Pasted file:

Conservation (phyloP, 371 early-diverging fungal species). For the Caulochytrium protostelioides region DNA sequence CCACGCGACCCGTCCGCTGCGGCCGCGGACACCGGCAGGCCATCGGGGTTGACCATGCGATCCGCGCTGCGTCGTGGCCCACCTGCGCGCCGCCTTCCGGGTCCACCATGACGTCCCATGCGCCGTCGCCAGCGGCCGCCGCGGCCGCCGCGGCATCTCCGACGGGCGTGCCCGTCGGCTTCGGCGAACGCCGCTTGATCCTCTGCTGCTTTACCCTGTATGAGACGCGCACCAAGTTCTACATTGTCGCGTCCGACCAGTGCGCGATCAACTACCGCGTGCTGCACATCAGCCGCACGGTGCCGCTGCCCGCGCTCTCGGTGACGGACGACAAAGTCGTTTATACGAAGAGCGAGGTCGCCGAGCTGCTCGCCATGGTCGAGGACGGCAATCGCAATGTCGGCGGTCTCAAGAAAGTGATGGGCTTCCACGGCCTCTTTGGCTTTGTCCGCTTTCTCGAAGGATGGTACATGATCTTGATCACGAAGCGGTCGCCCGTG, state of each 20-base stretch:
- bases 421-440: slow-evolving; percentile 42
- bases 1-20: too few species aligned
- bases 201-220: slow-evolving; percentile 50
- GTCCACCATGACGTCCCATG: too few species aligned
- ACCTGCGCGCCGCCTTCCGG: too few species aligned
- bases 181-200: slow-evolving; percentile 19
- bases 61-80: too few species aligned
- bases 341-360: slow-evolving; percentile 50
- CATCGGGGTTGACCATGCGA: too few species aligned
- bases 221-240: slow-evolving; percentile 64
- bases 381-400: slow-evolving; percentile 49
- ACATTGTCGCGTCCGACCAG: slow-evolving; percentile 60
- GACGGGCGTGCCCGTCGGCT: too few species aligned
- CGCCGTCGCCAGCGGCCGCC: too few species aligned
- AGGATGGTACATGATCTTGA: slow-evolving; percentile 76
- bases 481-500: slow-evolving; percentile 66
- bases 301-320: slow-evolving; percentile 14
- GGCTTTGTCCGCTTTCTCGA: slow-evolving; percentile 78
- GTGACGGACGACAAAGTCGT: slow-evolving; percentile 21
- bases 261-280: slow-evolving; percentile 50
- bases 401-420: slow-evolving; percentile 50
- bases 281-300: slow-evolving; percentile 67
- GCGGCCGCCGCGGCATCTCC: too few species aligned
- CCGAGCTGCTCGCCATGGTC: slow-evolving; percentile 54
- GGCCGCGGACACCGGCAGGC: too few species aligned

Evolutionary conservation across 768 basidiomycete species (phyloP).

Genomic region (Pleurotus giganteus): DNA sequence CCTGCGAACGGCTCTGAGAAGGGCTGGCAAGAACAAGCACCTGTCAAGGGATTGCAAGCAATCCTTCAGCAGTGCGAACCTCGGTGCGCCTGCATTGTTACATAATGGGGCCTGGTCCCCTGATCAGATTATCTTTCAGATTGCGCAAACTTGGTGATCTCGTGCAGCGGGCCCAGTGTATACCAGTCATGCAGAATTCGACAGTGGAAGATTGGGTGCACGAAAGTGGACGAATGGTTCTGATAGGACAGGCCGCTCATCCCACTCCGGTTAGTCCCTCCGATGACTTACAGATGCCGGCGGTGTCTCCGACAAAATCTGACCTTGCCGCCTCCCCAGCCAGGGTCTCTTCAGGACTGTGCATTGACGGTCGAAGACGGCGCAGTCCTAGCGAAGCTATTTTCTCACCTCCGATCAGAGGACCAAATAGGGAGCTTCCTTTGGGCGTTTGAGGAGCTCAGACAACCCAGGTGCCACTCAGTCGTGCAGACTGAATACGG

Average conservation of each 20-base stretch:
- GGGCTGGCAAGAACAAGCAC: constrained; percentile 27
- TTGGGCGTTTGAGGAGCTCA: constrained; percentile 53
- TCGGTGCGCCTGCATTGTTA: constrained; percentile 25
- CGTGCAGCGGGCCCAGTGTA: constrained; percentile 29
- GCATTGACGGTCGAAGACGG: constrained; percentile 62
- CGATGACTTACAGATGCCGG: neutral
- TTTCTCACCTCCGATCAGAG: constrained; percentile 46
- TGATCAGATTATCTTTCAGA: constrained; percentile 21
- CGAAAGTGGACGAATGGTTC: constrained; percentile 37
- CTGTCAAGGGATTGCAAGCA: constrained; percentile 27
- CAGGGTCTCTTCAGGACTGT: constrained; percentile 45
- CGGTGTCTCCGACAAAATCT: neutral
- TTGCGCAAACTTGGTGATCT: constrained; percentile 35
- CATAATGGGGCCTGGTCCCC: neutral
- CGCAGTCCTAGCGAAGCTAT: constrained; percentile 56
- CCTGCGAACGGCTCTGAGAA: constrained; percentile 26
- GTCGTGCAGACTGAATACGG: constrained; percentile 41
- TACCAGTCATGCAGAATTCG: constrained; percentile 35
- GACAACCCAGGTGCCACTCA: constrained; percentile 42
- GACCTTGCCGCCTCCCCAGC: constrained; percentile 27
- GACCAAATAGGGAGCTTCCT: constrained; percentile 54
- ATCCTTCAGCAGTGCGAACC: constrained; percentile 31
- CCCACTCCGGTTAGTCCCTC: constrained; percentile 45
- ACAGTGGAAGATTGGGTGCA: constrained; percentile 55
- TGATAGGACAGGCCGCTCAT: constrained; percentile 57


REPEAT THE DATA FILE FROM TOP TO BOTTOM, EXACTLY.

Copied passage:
Conservation (phyloP, 371 early-diverging fungal species). For the Caulochytrium protostelioides region DNA sequence CCACGCGACCCGTCCGCTGCGGCCGCGGACACCGGCAGGCCATCGGGGTTGACCATGCGATCCGCGCTGCGTCGTGGCCCACCTGCGCGCCGCCTTCCGGGTCCACCATGACGTCCCATGCGCCGTCGCCAGCGGCCGCCGCGGCCGCCGCGGCATCTCCGACGGGCGTGCCCGTCGGCTTCGGCGAACGCCGCTTGATCCTCTGCTGCTTTACCCTGTATGAGACGCGCACCAAGTTCTACATTGTCGCGTCCGACCAGTGCGCGATCAACTACCGCGTGCTGCACATCAGCCGCACGGTGCCGCTGCCCGCGCTCTCGGTGACGGACGACAAAGTCGTTTATACGAAGAGCGAGGTCGCCGAGCTGCTCGCCATGGTCGAGGACGGCAATCGCAATGTCGGCGGTCTCAAGAAAGTGATGGGCTTCCACGGCCTCTTTGGCTTTGTCCGCTTTCTCGAAGGATGGTACATGATCTTGATCACGAAGCGGTCGCCCGTG, state of each 20-base stretch:
- bases 421-440: slow-evolving; percentile 42
- bases 1-20: too few species aligned
- bases 201-220: slow-evolving; percentile 50
- GTCCACCATGACGTCCCATG: too few species aligned
- ACCTGCGCGCCGCCTTCCGG: too few species aligned
- bases 181-200: slow-evolving; percentile 19
- bases 61-80: too few species aligned
- bases 341-360: slow-evolving; percentile 50
- CATCGGGGTTGACCATGCGA: too few species aligned
- bases 221-240: slow-evolving; percentile 64
- bases 381-400: slow-evolving; percentile 49
- ACATTGTCGCGTCCGACCAG: slow-evolving; percentile 60
- GACGGGCGTGCCCGTCGGCT: too few species aligned
- CGCCGTCGCCAGCGGCCGCC: too few species aligned
- AGGATGGTACATGATCTTGA: slow-evolving; percentile 76
- bases 481-500: slow-evolving; percentile 66
- bases 301-320: slow-evolving; percentile 14
- GGCTTTGTCCGCTTTCTCGA: slow-evolving; percentile 78
- GTGACGGACGACAAAGTCGT: slow-evolving; percentile 21
- bases 261-280: slow-evolving; percentile 50
- bases 401-420: slow-evolving; percentile 50
- bases 281-300: slow-evolving; percentile 67
- GCGGCCGCCGCGGCATCTCC: too few species aligned
- CCGAGCTGCTCGCCATGGTC: slow-evolving; percentile 54
- GGCCGCGGACACCGGCAGGC: too few species aligned

Evolutionary conservation across 768 basidiomycete species (phyloP).

Genomic region (Pleurotus giganteus): DNA sequence CCTGCGAACGGCTCTGAGAAGGGCTGGCAAGAACAAGCACCTGTCAAGGGATTGCAAGCAATCCTTCAGCAGTGCGAACCTCGGTGCGCCTGCATTGTTACATAATGGGGCCTGGTCCCCTGATCAGATTATCTTTCAGATTGCGCAAACTTGGTGATCTCGTGCAGCGGGCCCAGTGTATACCAGTCATGCAGAATTCGACAGTGGAAGATTGGGTGCACGAAAGTGGACGAATGGTTCTGATAGGACAGGCCGCTCATCCCACTCCGGTTAGTCCCTCCGATGACTTACAGATGCCGGCGGTGTCTCCGACAAAATCTGACCTTGCCGCCTCCCCAGCCAGGGTCTCTTCAGGACTGTGCATTGACGGTCGAAGACGGCGCAGTCCTAGCGAAGCTATTTTCTCACCTCCGATCAGAGGACCAAATAGGGAGCTTCCTTTGGGCGTTTGAGGAGCTCAGACAACCCAGGTGCCACTCAGTCGTGCAGACTGAATACGG

Average conservation of each 20-base stretch:
- GGGCTGGCAAGAACAAGCAC: constrained; percentile 27
- TTGGGCGTTTGAGGAGCTCA: constrained; percentile 53
- TCGGTGCGCCTGCATTGTTA: constrained; percentile 25
- CGTGCAGCGGGCCCAGTGTA: constrained; percentile 29
- GCATTGACGGTCGAAGACGG: constrained; percentile 62
- CGATGACTTACAGATGCCGG: neutral
- TTTCTCACCTCCGATCAGAG: constrained; percentile 46
- TGATCAGATTATCTTTCAGA: constrained; percentile 21
- CGAAAGTGGACGAATGGTTC: constrained; percentile 37
- CTGTCAAGGGATTGCAAGCA: constrained; percentile 27
- CAGGGTCTCTTCAGGACTGT: constrained; percentile 45
- CGGTGTCTCCGACAAAATCT: neutral
- TTGCGCAAACTTGGTGATCT: constrained; percentile 35
- CATAATGGGGCCTGGTCCCC: neutral
- CGCAGTCCTAGCGAAGCTAT: constrained; percentile 56
- CCTGCGAACGGCTCTGAGAA: constrained; percentile 26
- GTCGTGCAGACTGAATACGG: constrained; percentile 41
- TACCAGTCATGCAGAATTCG: constrained; percentile 35
- GACAACCCAGGTGCCACTCA: constrained; percentile 42
- GACCTTGCCGCCTCCCCAGC: constrained; percentile 27
- GACCAAATAGGGAGCTTCCT: constrained; percentile 54
- ATCCTTCAGCAGTGCGAACC: constrained; percentile 31
- CCCACTCCGGTTAGTCCCTC: constrained; percentile 45
- ACAGTGGAAGATTGGGTGCA: constrained; percentile 55
- TGATAGGACAGGCCGCTCAT: constrained; percentile 57